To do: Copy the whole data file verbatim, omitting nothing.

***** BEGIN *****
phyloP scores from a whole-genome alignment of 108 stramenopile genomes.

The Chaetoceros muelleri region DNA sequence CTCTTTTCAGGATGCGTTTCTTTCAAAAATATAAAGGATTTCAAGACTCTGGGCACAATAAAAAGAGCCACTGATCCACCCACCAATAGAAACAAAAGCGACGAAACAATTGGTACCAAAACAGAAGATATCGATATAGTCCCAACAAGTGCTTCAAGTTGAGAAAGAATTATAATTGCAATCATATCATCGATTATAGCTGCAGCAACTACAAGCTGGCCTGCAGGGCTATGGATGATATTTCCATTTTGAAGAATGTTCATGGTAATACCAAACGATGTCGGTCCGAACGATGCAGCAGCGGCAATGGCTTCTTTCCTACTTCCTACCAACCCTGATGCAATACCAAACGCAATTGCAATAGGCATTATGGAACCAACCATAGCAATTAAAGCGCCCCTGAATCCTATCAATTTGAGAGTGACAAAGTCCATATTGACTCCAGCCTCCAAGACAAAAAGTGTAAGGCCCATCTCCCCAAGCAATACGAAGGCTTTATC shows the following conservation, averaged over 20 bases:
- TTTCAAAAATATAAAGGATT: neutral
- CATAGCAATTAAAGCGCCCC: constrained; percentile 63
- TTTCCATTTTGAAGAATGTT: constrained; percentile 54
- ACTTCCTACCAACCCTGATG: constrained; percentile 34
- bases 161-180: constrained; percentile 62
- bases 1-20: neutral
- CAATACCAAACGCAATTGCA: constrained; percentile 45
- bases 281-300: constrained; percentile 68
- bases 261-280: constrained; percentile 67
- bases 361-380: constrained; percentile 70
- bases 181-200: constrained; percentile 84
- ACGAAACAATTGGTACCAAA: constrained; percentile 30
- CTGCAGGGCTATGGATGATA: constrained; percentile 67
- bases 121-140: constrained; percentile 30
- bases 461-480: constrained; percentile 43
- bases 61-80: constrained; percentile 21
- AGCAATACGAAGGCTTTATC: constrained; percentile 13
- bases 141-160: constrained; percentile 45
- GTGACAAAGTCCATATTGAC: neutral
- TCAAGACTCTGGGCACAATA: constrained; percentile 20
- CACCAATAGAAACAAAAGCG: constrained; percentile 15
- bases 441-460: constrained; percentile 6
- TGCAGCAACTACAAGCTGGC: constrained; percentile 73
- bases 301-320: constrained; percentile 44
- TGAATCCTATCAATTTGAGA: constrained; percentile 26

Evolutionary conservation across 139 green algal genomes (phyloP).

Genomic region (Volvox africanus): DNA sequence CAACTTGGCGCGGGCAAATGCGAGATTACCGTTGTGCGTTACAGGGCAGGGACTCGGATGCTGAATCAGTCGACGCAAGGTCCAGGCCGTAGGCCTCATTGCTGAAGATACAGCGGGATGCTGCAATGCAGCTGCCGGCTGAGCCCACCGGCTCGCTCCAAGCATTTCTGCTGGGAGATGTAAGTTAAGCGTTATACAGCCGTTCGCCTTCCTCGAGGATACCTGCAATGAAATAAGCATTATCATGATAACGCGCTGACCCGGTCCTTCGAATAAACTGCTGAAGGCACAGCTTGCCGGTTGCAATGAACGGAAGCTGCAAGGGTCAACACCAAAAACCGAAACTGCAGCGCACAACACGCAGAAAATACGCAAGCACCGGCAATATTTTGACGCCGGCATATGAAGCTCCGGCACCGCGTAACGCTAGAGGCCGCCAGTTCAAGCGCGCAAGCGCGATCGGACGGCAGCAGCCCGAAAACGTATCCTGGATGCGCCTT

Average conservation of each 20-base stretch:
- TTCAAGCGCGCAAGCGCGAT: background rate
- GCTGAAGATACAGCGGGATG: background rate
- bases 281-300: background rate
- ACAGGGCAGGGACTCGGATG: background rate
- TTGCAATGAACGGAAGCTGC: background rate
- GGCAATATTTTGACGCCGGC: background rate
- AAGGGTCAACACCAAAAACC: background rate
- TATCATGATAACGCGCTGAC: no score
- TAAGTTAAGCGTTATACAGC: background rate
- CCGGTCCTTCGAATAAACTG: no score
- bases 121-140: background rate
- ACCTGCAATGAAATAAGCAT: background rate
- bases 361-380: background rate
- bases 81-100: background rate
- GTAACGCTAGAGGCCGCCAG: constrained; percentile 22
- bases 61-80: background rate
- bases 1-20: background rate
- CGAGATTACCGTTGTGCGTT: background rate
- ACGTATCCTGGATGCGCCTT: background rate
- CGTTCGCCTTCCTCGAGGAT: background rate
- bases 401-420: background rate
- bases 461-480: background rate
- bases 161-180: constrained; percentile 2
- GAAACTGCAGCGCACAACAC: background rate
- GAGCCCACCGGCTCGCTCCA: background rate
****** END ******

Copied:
phyloP scores from a whole-genome alignment of 108 stramenopile genomes.

The Chaetoceros muelleri region DNA sequence CTCTTTTCAGGATGCGTTTCTTTCAAAAATATAAAGGATTTCAAGACTCTGGGCACAATAAAAAGAGCCACTGATCCACCCACCAATAGAAACAAAAGCGACGAAACAATTGGTACCAAAACAGAAGATATCGATATAGTCCCAACAAGTGCTTCAAGTTGAGAAAGAATTATAATTGCAATCATATCATCGATTATAGCTGCAGCAACTACAAGCTGGCCTGCAGGGCTATGGATGATATTTCCATTTTGAAGAATGTTCATGGTAATACCAAACGATGTCGGTCCGAACGATGCAGCAGCGGCAATGGCTTCTTTCCTACTTCCTACCAACCCTGATGCAATACCAAACGCAATTGCAATAGGCATTATGGAACCAACCATAGCAATTAAAGCGCCCCTGAATCCTATCAATTTGAGAGTGACAAAGTCCATATTGACTCCAGCCTCCAAGACAAAAAGTGTAAGGCCCATCTCCCCAAGCAATACGAAGGCTTTATC shows the following conservation, averaged over 20 bases:
- TTTCAAAAATATAAAGGATT: neutral
- CATAGCAATTAAAGCGCCCC: constrained; percentile 63
- TTTCCATTTTGAAGAATGTT: constrained; percentile 54
- ACTTCCTACCAACCCTGATG: constrained; percentile 34
- bases 161-180: constrained; percentile 62
- bases 1-20: neutral
- CAATACCAAACGCAATTGCA: constrained; percentile 45
- bases 281-300: constrained; percentile 68
- bases 261-280: constrained; percentile 67
- bases 361-380: constrained; percentile 70
- bases 181-200: constrained; percentile 84
- ACGAAACAATTGGTACCAAA: constrained; percentile 30
- CTGCAGGGCTATGGATGATA: constrained; percentile 67
- bases 121-140: constrained; percentile 30
- bases 461-480: constrained; percentile 43
- bases 61-80: constrained; percentile 21
- AGCAATACGAAGGCTTTATC: constrained; percentile 13
- bases 141-160: constrained; percentile 45
- GTGACAAAGTCCATATTGAC: neutral
- TCAAGACTCTGGGCACAATA: constrained; percentile 20
- CACCAATAGAAACAAAAGCG: constrained; percentile 15
- bases 441-460: constrained; percentile 6
- TGCAGCAACTACAAGCTGGC: constrained; percentile 73
- bases 301-320: constrained; percentile 44
- TGAATCCTATCAATTTGAGA: constrained; percentile 26

Evolutionary conservation across 139 green algal genomes (phyloP).

Genomic region (Volvox africanus): DNA sequence CAACTTGGCGCGGGCAAATGCGAGATTACCGTTGTGCGTTACAGGGCAGGGACTCGGATGCTGAATCAGTCGACGCAAGGTCCAGGCCGTAGGCCTCATTGCTGAAGATACAGCGGGATGCTGCAATGCAGCTGCCGGCTGAGCCCACCGGCTCGCTCCAAGCATTTCTGCTGGGAGATGTAAGTTAAGCGTTATACAGCCGTTCGCCTTCCTCGAGGATACCTGCAATGAAATAAGCATTATCATGATAACGCGCTGACCCGGTCCTTCGAATAAACTGCTGAAGGCACAGCTTGCCGGTTGCAATGAACGGAAGCTGCAAGGGTCAACACCAAAAACCGAAACTGCAGCGCACAACACGCAGAAAATACGCAAGCACCGGCAATATTTTGACGCCGGCATATGAAGCTCCGGCACCGCGTAACGCTAGAGGCCGCCAGTTCAAGCGCGCAAGCGCGATCGGACGGCAGCAGCCCGAAAACGTATCCTGGATGCGCCTT

Average conservation of each 20-base stretch:
- TTCAAGCGCGCAAGCGCGAT: background rate
- GCTGAAGATACAGCGGGATG: background rate
- bases 281-300: background rate
- ACAGGGCAGGGACTCGGATG: background rate
- TTGCAATGAACGGAAGCTGC: background rate
- GGCAATATTTTGACGCCGGC: background rate
- AAGGGTCAACACCAAAAACC: background rate
- TATCATGATAACGCGCTGAC: no score
- TAAGTTAAGCGTTATACAGC: background rate
- CCGGTCCTTCGAATAAACTG: no score
- bases 121-140: background rate
- ACCTGCAATGAAATAAGCAT: background rate
- bases 361-380: background rate
- bases 81-100: background rate
- GTAACGCTAGAGGCCGCCAG: constrained; percentile 22
- bases 61-80: background rate
- bases 1-20: background rate
- CGAGATTACCGTTGTGCGTT: background rate
- ACGTATCCTGGATGCGCCTT: background rate
- CGTTCGCCTTCCTCGAGGAT: background rate
- bases 401-420: background rate
- bases 461-480: background rate
- bases 161-180: constrained; percentile 2
- GAAACTGCAGCGCACAACAC: background rate
- GAGCCCACCGGCTCGCTCCA: background rate